What Happens When Corporate Ownership Shifts to China?
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Permanent link to this item: http://hdl.handle.net/11463/6157
Internet URL: http://www.cifor.org/pid/5512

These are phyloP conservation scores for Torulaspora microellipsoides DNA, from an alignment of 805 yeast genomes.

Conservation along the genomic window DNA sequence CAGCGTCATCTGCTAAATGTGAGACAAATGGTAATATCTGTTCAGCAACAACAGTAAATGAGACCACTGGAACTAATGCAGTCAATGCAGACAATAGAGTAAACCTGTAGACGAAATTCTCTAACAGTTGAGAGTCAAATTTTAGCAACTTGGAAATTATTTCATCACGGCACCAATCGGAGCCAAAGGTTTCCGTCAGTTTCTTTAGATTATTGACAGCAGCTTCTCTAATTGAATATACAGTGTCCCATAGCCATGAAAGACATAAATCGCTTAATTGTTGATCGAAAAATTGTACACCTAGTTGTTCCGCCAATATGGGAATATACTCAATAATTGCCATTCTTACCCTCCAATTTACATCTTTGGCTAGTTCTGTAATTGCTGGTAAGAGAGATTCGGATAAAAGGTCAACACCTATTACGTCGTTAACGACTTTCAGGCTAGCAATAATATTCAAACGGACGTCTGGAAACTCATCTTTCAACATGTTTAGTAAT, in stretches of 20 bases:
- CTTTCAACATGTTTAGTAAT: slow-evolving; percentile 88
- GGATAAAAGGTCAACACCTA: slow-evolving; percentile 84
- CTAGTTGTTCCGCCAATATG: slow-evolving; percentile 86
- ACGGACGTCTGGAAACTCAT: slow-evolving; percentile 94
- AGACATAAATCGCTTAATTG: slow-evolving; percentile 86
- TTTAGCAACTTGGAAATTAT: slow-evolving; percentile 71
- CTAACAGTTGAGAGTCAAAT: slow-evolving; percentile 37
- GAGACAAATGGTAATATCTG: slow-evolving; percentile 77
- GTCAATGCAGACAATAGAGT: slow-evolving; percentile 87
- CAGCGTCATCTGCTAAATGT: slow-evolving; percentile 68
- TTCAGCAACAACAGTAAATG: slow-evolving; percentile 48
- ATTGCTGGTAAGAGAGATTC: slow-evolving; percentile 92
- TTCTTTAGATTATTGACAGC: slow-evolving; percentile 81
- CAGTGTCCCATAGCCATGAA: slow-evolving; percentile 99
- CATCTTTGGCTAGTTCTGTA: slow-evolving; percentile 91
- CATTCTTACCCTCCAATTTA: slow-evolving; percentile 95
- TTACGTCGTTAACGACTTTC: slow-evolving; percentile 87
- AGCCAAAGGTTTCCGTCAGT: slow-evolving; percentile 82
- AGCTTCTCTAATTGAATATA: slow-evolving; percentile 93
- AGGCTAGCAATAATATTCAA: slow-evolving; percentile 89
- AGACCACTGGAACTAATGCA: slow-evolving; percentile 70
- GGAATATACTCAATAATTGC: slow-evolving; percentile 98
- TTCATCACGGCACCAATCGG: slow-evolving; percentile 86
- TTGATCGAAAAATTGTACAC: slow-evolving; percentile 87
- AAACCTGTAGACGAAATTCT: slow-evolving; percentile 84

This article seeks to understand the evolution of corporate social responsibility (CSR) through two phases of privatisation: the acquisition of a Cameroonian state-owned public rubber company by a Singaporean firm, and the subsequent acquisition of the latter by a Chinese state-owned company. The investigation revealed that a number of unresolved problems, including uncompensated land, dispossession by the government, failure to fulfil a promise of vesting a proportion of the company's capital with employees and a history of unsatisfactory employment conditions, were passed on to two generations of multinational owners. Although there are preliminary indications that the Chinese investors may have a stronger interest in reforming and rejuvenating the company, from increasing production and efficiency to applying CSR standards, it remains to be seen whether the sector will bring greater benefits to local communities and employees given the entrenched nature of pre-existing shortcomings.
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